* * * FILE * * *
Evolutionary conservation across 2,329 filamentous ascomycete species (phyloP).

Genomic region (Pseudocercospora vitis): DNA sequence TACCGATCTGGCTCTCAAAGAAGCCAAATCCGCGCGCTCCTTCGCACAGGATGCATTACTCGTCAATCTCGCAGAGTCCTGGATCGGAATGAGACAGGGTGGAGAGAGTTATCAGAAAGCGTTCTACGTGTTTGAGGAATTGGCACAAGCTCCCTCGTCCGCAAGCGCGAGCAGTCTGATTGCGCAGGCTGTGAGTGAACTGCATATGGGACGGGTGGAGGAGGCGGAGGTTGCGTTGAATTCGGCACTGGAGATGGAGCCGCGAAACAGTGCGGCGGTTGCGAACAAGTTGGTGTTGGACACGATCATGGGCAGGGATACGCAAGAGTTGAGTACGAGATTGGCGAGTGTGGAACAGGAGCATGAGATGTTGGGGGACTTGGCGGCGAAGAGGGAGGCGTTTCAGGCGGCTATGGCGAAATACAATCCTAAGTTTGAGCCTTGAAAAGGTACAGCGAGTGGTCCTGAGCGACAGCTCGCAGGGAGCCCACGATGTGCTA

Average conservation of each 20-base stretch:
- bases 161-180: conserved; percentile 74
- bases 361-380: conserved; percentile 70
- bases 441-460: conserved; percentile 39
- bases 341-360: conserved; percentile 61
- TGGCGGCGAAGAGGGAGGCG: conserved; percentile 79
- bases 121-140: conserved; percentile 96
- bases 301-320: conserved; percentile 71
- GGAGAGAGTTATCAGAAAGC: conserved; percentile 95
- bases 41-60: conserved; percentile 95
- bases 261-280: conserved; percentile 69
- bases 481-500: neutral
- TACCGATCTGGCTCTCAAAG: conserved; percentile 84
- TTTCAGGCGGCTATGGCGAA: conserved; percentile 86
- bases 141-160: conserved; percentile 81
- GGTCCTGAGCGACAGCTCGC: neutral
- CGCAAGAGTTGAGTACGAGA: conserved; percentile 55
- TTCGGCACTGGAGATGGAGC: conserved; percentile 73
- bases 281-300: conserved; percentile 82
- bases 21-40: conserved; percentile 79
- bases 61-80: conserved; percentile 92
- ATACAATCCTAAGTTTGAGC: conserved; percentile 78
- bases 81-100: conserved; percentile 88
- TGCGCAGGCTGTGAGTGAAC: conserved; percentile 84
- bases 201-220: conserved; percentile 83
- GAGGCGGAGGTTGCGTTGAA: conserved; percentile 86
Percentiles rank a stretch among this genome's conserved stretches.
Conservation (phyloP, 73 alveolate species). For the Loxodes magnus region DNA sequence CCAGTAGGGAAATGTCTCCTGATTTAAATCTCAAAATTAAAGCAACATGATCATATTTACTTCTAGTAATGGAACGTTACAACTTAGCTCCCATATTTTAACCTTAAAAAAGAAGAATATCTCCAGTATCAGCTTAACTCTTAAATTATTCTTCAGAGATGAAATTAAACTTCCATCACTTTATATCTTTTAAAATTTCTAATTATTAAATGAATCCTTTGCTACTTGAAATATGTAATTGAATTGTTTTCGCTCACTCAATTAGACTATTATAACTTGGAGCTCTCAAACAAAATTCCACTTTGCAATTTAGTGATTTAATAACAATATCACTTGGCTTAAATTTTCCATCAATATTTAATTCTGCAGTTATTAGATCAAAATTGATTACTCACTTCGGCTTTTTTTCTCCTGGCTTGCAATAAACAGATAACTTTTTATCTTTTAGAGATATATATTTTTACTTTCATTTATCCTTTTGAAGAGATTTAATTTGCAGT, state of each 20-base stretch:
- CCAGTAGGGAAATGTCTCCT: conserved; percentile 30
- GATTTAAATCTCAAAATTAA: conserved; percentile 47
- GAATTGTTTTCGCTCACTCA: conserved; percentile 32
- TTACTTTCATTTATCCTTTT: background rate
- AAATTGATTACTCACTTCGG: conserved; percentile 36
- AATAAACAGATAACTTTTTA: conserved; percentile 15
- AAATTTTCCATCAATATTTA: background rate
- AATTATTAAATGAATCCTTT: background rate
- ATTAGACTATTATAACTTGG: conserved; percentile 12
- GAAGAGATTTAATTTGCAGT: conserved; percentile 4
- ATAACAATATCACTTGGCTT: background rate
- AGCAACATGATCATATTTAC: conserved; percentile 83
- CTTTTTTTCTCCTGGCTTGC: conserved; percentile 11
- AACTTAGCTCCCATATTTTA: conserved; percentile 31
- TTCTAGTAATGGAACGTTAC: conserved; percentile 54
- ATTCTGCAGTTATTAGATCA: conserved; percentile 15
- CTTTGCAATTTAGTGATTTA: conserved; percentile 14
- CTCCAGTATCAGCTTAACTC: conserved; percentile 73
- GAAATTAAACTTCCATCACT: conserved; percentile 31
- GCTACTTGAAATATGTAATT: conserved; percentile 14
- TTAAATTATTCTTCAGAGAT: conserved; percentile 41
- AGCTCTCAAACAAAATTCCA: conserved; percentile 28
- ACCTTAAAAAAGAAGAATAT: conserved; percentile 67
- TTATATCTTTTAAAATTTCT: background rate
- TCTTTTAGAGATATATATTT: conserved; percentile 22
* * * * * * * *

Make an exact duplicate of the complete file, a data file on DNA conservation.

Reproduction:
Evolutionary conservation across 2,329 filamentous ascomycete species (phyloP).

Genomic region (Pseudocercospora vitis): DNA sequence TACCGATCTGGCTCTCAAAGAAGCCAAATCCGCGCGCTCCTTCGCACAGGATGCATTACTCGTCAATCTCGCAGAGTCCTGGATCGGAATGAGACAGGGTGGAGAGAGTTATCAGAAAGCGTTCTACGTGTTTGAGGAATTGGCACAAGCTCCCTCGTCCGCAAGCGCGAGCAGTCTGATTGCGCAGGCTGTGAGTGAACTGCATATGGGACGGGTGGAGGAGGCGGAGGTTGCGTTGAATTCGGCACTGGAGATGGAGCCGCGAAACAGTGCGGCGGTTGCGAACAAGTTGGTGTTGGACACGATCATGGGCAGGGATACGCAAGAGTTGAGTACGAGATTGGCGAGTGTGGAACAGGAGCATGAGATGTTGGGGGACTTGGCGGCGAAGAGGGAGGCGTTTCAGGCGGCTATGGCGAAATACAATCCTAAGTTTGAGCCTTGAAAAGGTACAGCGAGTGGTCCTGAGCGACAGCTCGCAGGGAGCCCACGATGTGCTA

Average conservation of each 20-base stretch:
- bases 161-180: conserved; percentile 74
- bases 361-380: conserved; percentile 70
- bases 441-460: conserved; percentile 39
- bases 341-360: conserved; percentile 61
- TGGCGGCGAAGAGGGAGGCG: conserved; percentile 79
- bases 121-140: conserved; percentile 96
- bases 301-320: conserved; percentile 71
- GGAGAGAGTTATCAGAAAGC: conserved; percentile 95
- bases 41-60: conserved; percentile 95
- bases 261-280: conserved; percentile 69
- bases 481-500: neutral
- TACCGATCTGGCTCTCAAAG: conserved; percentile 84
- TTTCAGGCGGCTATGGCGAA: conserved; percentile 86
- bases 141-160: conserved; percentile 81
- GGTCCTGAGCGACAGCTCGC: neutral
- CGCAAGAGTTGAGTACGAGA: conserved; percentile 55
- TTCGGCACTGGAGATGGAGC: conserved; percentile 73
- bases 281-300: conserved; percentile 82
- bases 21-40: conserved; percentile 79
- bases 61-80: conserved; percentile 92
- ATACAATCCTAAGTTTGAGC: conserved; percentile 78
- bases 81-100: conserved; percentile 88
- TGCGCAGGCTGTGAGTGAAC: conserved; percentile 84
- bases 201-220: conserved; percentile 83
- GAGGCGGAGGTTGCGTTGAA: conserved; percentile 86
Percentiles rank a stretch among this genome's conserved stretches.
Conservation (phyloP, 73 alveolate species). For the Loxodes magnus region DNA sequence CCAGTAGGGAAATGTCTCCTGATTTAAATCTCAAAATTAAAGCAACATGATCATATTTACTTCTAGTAATGGAACGTTACAACTTAGCTCCCATATTTTAACCTTAAAAAAGAAGAATATCTCCAGTATCAGCTTAACTCTTAAATTATTCTTCAGAGATGAAATTAAACTTCCATCACTTTATATCTTTTAAAATTTCTAATTATTAAATGAATCCTTTGCTACTTGAAATATGTAATTGAATTGTTTTCGCTCACTCAATTAGACTATTATAACTTGGAGCTCTCAAACAAAATTCCACTTTGCAATTTAGTGATTTAATAACAATATCACTTGGCTTAAATTTTCCATCAATATTTAATTCTGCAGTTATTAGATCAAAATTGATTACTCACTTCGGCTTTTTTTCTCCTGGCTTGCAATAAACAGATAACTTTTTATCTTTTAGAGATATATATTTTTACTTTCATTTATCCTTTTGAAGAGATTTAATTTGCAGT, state of each 20-base stretch:
- CCAGTAGGGAAATGTCTCCT: conserved; percentile 30
- GATTTAAATCTCAAAATTAA: conserved; percentile 47
- GAATTGTTTTCGCTCACTCA: conserved; percentile 32
- TTACTTTCATTTATCCTTTT: background rate
- AAATTGATTACTCACTTCGG: conserved; percentile 36
- AATAAACAGATAACTTTTTA: conserved; percentile 15
- AAATTTTCCATCAATATTTA: background rate
- AATTATTAAATGAATCCTTT: background rate
- ATTAGACTATTATAACTTGG: conserved; percentile 12
- GAAGAGATTTAATTTGCAGT: conserved; percentile 4
- ATAACAATATCACTTGGCTT: background rate
- AGCAACATGATCATATTTAC: conserved; percentile 83
- CTTTTTTTCTCCTGGCTTGC: conserved; percentile 11
- AACTTAGCTCCCATATTTTA: conserved; percentile 31
- TTCTAGTAATGGAACGTTAC: conserved; percentile 54
- ATTCTGCAGTTATTAGATCA: conserved; percentile 15
- CTTTGCAATTTAGTGATTTA: conserved; percentile 14
- CTCCAGTATCAGCTTAACTC: conserved; percentile 73
- GAAATTAAACTTCCATCACT: conserved; percentile 31
- GCTACTTGAAATATGTAATT: conserved; percentile 14
- TTAAATTATTCTTCAGAGAT: conserved; percentile 41
- AGCTCTCAAACAAAATTCCA: conserved; percentile 28
- ACCTTAAAAAAGAAGAATAT: conserved; percentile 67
- TTATATCTTTTAAAATTTCT: background rate
- TCTTTTAGAGATATATATTT: conserved; percentile 22